Good point, well made
PIP response helpfully directs the Tribunal towards relevant UT decision AP v SSWP :
“15. Logically, the first thing to consider here is the duty of the Secretary of State to
provide, pursuant to rule 24 of the Tribunal Procedure (First-tier Tribunal) (Social Entitlement
Chamber) Rules 2008 copies of all documents relevant to an appeal in the decision maker’s
possession unless a practice direction or direction states otherwise (see in particular
rule 24(4)(b)). That is an important duty, as pointed out by Judge Wright in ST v The
Secretary of State for Work and Pensions  UKUT 469 (AAC). In appropriate cases it
may be that the duty will require the Secretary of State to produce earlier evidence concerning
disability living allowance awards so long as such evidence can properly be regarded as
relevant to the issues raised by the appeal concerning personal independence payment.
However, it seems to me that that would be quite rare bearing in mind the likelihood of such
evidence being somewhat dated and the likelihood of there being more up to date evidence in
the form of a report prepared by a health professional for the specific purpose of seeking to
establish entitlement to personal independence payment. Nevertheless, in cases where the
Secretary of State decides not to provide such evidence in a response, it does seem to me that
it would be good practice for his Officers, when preparing a submission to the First-tier
Tribunal, or to give it its more correct title the appeal response (see rule 24(1)), to provide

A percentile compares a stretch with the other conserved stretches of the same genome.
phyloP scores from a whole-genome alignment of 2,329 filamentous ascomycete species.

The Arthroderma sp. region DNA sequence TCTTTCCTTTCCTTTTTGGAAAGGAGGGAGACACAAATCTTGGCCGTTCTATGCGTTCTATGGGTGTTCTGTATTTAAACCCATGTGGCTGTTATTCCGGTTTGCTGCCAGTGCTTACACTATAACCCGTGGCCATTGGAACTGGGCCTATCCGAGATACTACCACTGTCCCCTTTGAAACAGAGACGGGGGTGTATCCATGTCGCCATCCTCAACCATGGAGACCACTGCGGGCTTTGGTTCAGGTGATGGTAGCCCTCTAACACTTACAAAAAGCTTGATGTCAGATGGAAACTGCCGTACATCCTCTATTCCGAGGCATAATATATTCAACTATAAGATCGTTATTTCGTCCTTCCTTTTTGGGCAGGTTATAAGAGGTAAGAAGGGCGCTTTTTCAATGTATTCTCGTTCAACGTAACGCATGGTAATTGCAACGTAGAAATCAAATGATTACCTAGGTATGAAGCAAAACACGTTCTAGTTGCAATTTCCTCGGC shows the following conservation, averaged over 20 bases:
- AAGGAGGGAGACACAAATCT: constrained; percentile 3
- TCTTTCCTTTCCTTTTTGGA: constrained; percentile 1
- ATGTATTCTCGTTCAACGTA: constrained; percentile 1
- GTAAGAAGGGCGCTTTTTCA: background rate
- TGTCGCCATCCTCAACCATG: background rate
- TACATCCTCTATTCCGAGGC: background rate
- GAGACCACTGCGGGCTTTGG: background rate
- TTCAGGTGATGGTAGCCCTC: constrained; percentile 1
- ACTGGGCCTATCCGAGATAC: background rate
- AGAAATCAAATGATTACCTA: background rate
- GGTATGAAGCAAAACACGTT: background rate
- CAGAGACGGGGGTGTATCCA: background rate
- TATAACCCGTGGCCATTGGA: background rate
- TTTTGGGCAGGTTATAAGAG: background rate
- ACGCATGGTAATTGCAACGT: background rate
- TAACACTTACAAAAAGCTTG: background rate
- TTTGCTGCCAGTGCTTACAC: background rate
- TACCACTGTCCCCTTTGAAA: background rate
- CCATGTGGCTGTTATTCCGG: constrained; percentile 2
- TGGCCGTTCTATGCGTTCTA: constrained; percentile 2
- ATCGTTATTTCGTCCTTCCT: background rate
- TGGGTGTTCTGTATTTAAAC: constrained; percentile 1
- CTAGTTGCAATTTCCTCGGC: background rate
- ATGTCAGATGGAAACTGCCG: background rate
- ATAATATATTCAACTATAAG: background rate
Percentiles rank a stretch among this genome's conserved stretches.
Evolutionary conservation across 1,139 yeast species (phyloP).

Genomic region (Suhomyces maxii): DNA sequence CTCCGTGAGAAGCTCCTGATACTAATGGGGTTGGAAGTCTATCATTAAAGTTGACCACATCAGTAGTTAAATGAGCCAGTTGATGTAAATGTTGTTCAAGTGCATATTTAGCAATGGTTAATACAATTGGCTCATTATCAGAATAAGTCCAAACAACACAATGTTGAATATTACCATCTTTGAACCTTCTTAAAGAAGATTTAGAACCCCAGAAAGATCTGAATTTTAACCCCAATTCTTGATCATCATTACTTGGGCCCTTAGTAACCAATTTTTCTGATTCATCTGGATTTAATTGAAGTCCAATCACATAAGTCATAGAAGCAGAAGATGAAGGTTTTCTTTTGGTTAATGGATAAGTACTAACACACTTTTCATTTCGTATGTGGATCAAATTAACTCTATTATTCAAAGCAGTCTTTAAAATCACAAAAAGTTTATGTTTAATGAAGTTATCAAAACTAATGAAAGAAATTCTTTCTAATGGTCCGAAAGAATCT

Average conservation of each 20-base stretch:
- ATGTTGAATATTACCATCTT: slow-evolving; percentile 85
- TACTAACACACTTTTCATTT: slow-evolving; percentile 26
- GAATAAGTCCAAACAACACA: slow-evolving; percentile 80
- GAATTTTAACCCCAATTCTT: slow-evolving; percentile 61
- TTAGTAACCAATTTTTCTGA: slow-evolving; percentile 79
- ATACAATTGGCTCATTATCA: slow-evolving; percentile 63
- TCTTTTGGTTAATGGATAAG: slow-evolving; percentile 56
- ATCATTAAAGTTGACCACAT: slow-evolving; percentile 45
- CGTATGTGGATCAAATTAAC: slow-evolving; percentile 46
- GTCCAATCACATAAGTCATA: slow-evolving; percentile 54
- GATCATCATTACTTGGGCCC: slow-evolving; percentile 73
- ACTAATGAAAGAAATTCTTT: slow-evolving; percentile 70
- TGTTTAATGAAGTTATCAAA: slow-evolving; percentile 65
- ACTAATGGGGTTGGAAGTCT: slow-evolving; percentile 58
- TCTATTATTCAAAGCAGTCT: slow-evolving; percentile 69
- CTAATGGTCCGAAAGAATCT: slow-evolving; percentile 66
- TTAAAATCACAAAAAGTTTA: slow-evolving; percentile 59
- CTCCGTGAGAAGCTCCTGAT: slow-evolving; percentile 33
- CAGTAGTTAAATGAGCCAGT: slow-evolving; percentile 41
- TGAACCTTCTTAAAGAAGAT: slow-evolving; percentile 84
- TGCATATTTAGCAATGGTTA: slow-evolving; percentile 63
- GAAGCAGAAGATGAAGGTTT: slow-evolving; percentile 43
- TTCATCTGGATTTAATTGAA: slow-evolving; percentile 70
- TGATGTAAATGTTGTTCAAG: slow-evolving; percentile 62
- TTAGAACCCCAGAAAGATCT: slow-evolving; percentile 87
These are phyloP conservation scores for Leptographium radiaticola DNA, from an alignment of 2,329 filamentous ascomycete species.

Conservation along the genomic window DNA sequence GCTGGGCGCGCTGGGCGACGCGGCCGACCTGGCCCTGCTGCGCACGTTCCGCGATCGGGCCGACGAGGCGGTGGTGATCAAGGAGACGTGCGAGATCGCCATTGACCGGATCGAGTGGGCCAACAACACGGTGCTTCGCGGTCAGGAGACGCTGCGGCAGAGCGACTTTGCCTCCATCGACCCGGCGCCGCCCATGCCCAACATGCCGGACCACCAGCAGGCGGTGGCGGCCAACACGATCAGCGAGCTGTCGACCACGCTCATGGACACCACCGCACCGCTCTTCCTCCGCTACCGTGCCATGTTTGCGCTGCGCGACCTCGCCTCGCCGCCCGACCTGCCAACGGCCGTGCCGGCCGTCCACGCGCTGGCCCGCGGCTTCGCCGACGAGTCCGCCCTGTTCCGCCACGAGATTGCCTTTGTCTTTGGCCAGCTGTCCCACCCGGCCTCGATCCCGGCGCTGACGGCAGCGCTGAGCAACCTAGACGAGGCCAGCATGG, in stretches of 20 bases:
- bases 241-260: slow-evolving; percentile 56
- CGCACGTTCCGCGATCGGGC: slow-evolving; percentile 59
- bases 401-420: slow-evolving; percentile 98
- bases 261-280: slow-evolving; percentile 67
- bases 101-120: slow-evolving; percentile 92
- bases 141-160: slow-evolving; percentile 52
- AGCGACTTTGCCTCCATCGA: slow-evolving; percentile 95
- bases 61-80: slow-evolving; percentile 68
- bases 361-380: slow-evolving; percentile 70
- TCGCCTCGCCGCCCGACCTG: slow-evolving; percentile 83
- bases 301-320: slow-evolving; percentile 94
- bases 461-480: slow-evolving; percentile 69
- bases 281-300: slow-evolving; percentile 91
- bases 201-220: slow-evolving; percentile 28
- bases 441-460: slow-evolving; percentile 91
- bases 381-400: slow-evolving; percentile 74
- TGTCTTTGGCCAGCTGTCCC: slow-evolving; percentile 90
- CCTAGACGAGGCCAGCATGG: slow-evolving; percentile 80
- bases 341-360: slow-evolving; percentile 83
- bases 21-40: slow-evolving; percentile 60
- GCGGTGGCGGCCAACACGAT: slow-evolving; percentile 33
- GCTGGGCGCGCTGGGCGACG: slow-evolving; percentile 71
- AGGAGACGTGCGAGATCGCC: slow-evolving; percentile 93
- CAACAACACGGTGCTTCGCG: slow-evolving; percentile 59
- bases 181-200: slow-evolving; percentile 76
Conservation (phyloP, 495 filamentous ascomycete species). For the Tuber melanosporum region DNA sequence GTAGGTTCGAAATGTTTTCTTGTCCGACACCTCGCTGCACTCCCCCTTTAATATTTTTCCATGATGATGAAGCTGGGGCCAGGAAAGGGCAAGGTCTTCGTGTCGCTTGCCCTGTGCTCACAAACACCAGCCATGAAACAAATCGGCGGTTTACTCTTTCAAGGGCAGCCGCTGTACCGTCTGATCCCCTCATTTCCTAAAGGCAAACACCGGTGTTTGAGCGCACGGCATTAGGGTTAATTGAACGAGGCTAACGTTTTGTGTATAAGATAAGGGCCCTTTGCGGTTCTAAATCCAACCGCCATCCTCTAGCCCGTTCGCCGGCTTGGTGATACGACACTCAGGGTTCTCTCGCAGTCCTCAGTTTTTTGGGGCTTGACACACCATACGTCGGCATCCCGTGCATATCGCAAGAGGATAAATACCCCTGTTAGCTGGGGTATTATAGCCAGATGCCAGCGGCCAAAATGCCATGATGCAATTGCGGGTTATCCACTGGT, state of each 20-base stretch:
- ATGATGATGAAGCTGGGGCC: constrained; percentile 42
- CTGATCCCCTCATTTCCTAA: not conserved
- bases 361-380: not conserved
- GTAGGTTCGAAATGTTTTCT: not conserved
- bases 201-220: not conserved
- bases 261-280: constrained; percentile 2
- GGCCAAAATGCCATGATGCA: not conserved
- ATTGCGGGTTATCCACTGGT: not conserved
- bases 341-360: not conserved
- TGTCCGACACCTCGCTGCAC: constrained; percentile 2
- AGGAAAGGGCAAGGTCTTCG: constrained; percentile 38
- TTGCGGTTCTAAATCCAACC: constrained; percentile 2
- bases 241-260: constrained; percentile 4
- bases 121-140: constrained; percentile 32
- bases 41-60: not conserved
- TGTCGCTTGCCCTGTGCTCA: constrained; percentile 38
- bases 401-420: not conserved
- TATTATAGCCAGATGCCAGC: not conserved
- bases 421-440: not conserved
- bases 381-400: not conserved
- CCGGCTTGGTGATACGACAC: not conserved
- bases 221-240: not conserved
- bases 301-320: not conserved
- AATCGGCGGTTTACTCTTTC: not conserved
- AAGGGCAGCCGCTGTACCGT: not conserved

details of the more recent adjudication history concerning disability living allowance,
confirmation of the terms of the most recent award and an indication as to whether there is any
relatively recent medical evidence available to it which it has not disclosed. That is because that
sort of information will assist a tribunal in considering whether there might be a need to
adjourn (though again I think such would be rare) in order to obtain such evidence.”
...and do the papers include details of recent adjudication history, confirmation of the terms of the award, and an indication about available medical evidence? Um, no. Couldn’t be bothered.
Be fair. They weren’t compelled. They were merely directed towards good practice. There’s no obligation on them to pursue good practice and they have a long and glorious history of not quite understanding the phrase.
On a more serious note I have to say that my initial joy at tribunals compelling the production of every detail of DLA claims has been tempered by two realisations:
1) As observed above, much of what’s there is too old and often irrelevant.
2) The whole approach is based on an incorrect legal approach to DLA and PIP. There remains this idea that cases are won with medical evidence as opposed to anecdotal evidence. In MH and LD (broadly speaking those cases where a claimant may lack or have reduced insight into their own condition) then fair enough. In most other cases I don’t bother. Medical evidence in those cases is good for diagnosis, prognosis, treatment and maybe the description of some symptoms but if those things aren’t in dispute (and they rarely are) then what’s the gain?